Happily, some parents and kiddie marketers are biting back, with innovations like the Goldiebox - an interactive toy that aims to foster engineering skills in girls - quickly accelerating in popularity. Victories like these can make the battle to the counter on Christmas Eve all seem worth it in the end. And over at Vagenda Towers (not a real place yet, but set to be the only non-phallic building on the London skyline in years to come), we’ve got our own little Christmas list that we’re hoping Mrs Claus might be kind enough to fulfill. Top of the list, just before nuclear disarmament, has to be something small but bad to happen to the editorial team at UniLad (the site that "recommended" date rape because most sexual assault goes unreported.) Perhaps they become so heavily magnetised that every computer they touch explodes, which would be a fitting Christmas gift to the entire internet and probably society in general. Additionally, it would be just delightful if David Cameron was made to wear a dress and attend feminist book groups in Hebden Bridge for the rest of the year. And if the next Dr Who could turn out to be a time-travelling woman who liberally quotes Germaine Greer, that would just put the icing on the Christmas cake for both of us.

Ultimately, you can’t please ‘em all - and we doubt the BBC will really be slipping a line from The Female Eunuch into their yuletide Dr Who special - but it’s worth keeping your eye out for the worst examples of gender stereotyping while you trudge around Westfield this December. Because every step we move away from Barbie’s pink palace of patronising is a step towards taking everyone else seriously, regardless of sex. Turn your back on the Christmas gift guide this year and dare to relinquish the cliché that's even a fraction less innocuous than a tangerine in the bottom of your stocking. Because of all the traditions worth acknowledging this season, the rhinestone-encrusted dusting pan (seriously) definitely shouldn’t get a look in.

 

What could it be? Image: giftsgreat.com

Rhiannon Lucy Cosslett and Holly Baxter are co-founders and editors of online magazine, The Vagenda.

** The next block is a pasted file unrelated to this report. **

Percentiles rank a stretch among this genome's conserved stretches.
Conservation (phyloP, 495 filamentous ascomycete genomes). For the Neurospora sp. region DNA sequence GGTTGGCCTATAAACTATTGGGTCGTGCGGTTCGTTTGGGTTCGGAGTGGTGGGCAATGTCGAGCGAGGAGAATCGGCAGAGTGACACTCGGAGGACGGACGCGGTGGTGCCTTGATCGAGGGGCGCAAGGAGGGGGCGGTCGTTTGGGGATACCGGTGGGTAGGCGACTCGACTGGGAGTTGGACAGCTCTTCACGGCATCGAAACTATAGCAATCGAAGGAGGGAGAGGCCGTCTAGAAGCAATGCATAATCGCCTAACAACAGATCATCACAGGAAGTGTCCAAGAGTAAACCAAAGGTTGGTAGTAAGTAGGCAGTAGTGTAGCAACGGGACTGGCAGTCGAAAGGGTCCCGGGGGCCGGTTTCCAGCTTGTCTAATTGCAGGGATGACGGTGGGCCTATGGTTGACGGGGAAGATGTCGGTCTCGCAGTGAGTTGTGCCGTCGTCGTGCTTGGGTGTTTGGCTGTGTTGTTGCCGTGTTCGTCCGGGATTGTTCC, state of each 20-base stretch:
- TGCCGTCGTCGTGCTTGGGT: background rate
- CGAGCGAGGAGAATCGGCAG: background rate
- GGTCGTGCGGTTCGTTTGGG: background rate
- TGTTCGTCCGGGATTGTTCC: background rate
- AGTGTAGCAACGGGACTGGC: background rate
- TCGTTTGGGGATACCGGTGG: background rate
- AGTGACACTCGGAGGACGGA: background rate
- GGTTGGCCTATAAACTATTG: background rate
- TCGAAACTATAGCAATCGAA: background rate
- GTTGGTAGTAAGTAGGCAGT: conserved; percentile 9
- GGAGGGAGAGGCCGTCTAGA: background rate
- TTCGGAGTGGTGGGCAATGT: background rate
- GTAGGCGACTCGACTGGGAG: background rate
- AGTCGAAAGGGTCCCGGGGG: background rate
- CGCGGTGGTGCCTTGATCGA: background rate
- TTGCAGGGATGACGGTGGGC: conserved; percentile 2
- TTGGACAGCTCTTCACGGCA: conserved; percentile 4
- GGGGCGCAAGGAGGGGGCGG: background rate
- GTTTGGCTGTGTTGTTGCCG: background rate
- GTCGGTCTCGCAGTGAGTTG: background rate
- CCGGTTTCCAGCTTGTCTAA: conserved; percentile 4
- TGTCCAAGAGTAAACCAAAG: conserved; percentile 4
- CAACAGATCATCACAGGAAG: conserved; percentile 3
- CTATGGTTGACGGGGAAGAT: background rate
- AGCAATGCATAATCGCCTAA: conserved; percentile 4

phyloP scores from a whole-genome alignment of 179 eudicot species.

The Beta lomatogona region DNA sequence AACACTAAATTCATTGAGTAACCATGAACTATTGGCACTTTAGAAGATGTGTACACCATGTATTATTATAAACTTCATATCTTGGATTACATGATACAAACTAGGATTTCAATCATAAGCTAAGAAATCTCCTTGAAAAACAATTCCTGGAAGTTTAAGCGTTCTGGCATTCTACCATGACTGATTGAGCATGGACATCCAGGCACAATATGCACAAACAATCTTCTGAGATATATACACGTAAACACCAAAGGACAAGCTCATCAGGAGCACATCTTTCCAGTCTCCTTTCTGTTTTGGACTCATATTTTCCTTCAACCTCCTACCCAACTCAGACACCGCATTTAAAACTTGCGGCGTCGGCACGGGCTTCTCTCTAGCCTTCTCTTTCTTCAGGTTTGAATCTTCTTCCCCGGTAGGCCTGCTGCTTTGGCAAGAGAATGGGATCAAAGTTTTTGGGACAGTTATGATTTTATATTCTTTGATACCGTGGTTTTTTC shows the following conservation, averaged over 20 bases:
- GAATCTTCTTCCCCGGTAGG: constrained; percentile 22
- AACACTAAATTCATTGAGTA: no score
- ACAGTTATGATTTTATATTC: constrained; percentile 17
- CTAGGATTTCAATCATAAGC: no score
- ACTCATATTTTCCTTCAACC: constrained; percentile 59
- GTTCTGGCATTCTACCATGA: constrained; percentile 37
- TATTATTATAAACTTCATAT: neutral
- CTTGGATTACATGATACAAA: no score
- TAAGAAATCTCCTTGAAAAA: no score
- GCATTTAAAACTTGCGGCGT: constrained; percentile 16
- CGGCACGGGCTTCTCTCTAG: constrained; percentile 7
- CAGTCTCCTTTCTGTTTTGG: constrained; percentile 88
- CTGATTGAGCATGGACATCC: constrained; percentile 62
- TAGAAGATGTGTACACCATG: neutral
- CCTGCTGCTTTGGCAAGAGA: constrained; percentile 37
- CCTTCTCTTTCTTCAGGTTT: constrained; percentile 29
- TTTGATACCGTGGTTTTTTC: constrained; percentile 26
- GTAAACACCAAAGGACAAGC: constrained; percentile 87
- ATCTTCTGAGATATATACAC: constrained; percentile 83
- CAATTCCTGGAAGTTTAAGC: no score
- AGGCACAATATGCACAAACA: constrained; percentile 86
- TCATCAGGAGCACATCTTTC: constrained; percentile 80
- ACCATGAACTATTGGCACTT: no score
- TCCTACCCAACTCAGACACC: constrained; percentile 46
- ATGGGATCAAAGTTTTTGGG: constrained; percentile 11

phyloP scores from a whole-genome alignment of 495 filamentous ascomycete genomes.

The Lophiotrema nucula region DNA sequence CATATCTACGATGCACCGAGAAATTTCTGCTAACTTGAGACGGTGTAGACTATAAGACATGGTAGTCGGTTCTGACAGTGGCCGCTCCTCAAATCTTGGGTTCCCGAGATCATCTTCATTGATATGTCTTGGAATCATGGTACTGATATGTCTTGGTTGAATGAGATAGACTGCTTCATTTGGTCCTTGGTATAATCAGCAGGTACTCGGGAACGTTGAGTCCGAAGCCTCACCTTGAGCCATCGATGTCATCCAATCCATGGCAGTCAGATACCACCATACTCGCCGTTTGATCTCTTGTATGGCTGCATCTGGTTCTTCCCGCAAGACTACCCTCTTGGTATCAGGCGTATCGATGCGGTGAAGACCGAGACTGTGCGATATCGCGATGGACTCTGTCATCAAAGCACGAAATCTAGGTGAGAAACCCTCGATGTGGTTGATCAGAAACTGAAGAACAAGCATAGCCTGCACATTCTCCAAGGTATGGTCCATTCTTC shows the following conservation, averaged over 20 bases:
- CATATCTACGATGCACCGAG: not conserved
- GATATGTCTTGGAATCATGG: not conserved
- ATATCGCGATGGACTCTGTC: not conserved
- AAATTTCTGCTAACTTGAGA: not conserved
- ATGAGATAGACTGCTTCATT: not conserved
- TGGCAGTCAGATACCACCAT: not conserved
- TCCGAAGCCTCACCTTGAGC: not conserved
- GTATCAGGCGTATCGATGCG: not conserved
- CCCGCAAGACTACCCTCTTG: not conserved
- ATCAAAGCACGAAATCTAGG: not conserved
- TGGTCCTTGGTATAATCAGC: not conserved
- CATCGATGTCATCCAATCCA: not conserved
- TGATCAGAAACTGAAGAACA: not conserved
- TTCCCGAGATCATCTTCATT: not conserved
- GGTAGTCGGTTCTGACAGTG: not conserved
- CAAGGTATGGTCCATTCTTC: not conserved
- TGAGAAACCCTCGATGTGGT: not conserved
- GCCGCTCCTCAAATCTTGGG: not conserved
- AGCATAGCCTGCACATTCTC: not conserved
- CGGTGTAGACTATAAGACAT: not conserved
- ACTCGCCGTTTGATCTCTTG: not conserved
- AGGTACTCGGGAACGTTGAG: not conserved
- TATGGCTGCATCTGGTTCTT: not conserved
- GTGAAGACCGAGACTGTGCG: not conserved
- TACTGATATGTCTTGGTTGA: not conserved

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I was wrong about Help to Buy - but I'm still glad it's gone

As a mortgage journalist in 2013, I was deeply sceptical of the guarantee scheme. 

If you just read the headlines about Help to Buy, you could be under the impression that Theresa May has just axed an important scheme for first-time buyers. If you're on the left, you might conclude that she is on a mission to make life worse for ordinary working people. If you just enjoy blue-on-blue action, it's a swipe at the Chancellor she sacked, George Osborne.

Except it's none of those things. Help to Buy mortgage guarantee scheme is a policy that actually worked pretty well - despite the concerns of financial journalists including me - and has served its purpose.

When Osborne first announced Help to Buy in 2013, it was controversial. Mortgage journalists, such as I was at the time, were still mopping up news from the financial crisis. We were still writing up reports about the toxic loan books that had brought the banks crashing down. The idea of the Government promising to bail out mortgage borrowers seemed the height of recklessness.

But the Government always intended Help to Buy mortgage guarantee to act as a stimulus, not a long-term solution. From the beginning, it had an end date - 31 December 2016. The idea was to encourage big banks to start lending again.

So far, the record of Help to Buy has been pretty good. A first-time buyer in 2013 with a 5 per cent deposit had 56 mortgage products to choose from - not much when you consider some of those products would have been ridiculously expensive or would come with many strings attached. By 2016, according to Moneyfacts, first-time buyers had 271 products to choose from, nearly a five-fold increase

Over the same period, financial regulators have introduced much tougher mortgage affordability rules. First-time buyers can be expected to be interrogated about their income, their little luxuries and how they would cope if interest rates rose (contrary to our expectations in 2013, the Bank of England base rate has actually fallen). 

A criticism that still rings true, however, is that the mortgage guarantee scheme only helps boost demand for properties, while doing nothing about the lack of housing supply. Unlike its sister scheme, the Help to Buy equity loan scheme, there is no incentive for property companies to build more homes. According to FullFact, there were just 112,000 homes being built in England and Wales in 2010. By 2015, that had increased, but only to a mere 149,000.

This lack of supply helps to prop up house prices - one of the factors making it so difficult to get on the housing ladder in the first place. In July, the average house price in England was £233,000. This means a first-time buyer with a 5 per cent deposit of £11,650 would still need to be earning nearly £50,000 to meet most mortgage affordability criteria. In other words, the Help to Buy mortgage guarantee is targeted squarely at the middle class.

The Government plans to maintain the Help to Buy equity loan scheme, which is restricted to new builds, and the Help to Buy ISA, which rewards savers at a time of low interest rates. As for Help to Buy mortgage guarantee, the scheme may be dead, but so long as high street banks are offering 95 per cent mortgages, its effects are still with us.